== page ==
# Equivalence of definitions of connected component

This article gives a proof/explanation of the equivalence of multiple definitions for the term Connected component (?)View a complete list of pages giving proofs of equivalence of definitions

## Contents

## Statement

We would like to show that the following definitions of connected component make sense and are equivalent.

### Definition as a subset

A **connected component** of a topological space is defined as a subset satisfying the following two conditions:

- It is a connected subset, i.e., it is a connected space with the subspace topology.
- It is not properly contained in any bigger subset that is connected.

### Definition in terms of equivalence relation

For a topological space , consider the following relation: if there exists a subset of containing both and that is a connected space under the subspace topology. Then, it turns out that is an equivalence relation on . The equivalence classes under are termed the connected components of .

## Facts used

## Proof

### Proof that the specified relation is an equivalence relation

We prove all three aspects of an equivalence relation:

Condition | Statement | Proof |
---|---|---|

reflexivity | , i.e., every point is contained in a connected subset | the singleton subset comprising that point is connected |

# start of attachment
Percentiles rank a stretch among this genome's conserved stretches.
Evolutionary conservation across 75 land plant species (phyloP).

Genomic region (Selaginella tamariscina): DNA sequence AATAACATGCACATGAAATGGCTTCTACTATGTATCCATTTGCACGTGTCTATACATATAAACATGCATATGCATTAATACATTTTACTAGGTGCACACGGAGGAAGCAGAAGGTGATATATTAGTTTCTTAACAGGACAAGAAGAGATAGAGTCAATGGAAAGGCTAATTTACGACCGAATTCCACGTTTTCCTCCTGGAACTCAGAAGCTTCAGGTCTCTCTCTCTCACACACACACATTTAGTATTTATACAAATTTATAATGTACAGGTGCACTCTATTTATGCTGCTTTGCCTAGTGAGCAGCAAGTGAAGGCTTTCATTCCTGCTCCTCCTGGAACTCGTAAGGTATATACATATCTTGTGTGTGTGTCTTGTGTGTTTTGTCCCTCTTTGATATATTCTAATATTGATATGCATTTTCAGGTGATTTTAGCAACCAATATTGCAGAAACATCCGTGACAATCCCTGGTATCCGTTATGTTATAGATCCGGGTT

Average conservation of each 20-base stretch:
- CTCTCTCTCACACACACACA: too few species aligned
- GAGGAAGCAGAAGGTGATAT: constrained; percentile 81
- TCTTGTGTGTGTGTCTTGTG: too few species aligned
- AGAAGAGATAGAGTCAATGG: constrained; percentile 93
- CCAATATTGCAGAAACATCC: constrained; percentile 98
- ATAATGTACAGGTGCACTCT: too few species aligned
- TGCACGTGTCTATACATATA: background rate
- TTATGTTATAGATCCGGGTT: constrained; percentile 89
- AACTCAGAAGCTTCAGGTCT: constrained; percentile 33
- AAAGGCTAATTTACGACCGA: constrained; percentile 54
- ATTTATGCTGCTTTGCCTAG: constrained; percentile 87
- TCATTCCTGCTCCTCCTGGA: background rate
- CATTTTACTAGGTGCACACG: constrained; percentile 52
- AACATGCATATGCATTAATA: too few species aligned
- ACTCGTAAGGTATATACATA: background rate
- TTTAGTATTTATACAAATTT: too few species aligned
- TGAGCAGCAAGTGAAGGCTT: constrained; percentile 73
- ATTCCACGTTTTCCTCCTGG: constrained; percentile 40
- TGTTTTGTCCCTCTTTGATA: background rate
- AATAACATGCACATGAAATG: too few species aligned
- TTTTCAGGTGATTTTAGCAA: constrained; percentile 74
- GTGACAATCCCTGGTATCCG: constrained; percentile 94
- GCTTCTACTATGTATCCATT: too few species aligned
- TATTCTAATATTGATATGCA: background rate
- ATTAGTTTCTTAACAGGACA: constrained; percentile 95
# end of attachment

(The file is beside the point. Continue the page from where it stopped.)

symmetry | the definition is symmetric, so this is direct | |

transitivity | From the given, there exists a connected subset containing and . Call it . There also exists a connected subset containing and . Call it . By Fact (1), is connected, and it contains both and . |

### Proof from equivalence relation to subset definition

Since is an equivalence relation, its equivalence classes are subsets. We now want to argue that:

- Each equivalence class is a connected subset: This follows essentially from Fact (1). Let be an equivalence class. Pick any point in an equivalence class. Then, for any point in the class, let be a connected subset containing both and . The whole equivalence class is a union and hence, by Fact (1), is connected.
- No equivalence class is contained in a bigger connected subset: If it were, then elements outside the subset would be related to elements inside the subset, contradicting its definition as an equivalence class.

### Proof from subset definition to equivalence relation

For this, suppose is any maximal connected subset and suppose it is *not* an equivalence class. Let and let be the equivalence class of . Then, we just noted that is connected, so is connected by Fact (1), hence contradicting the maximality of .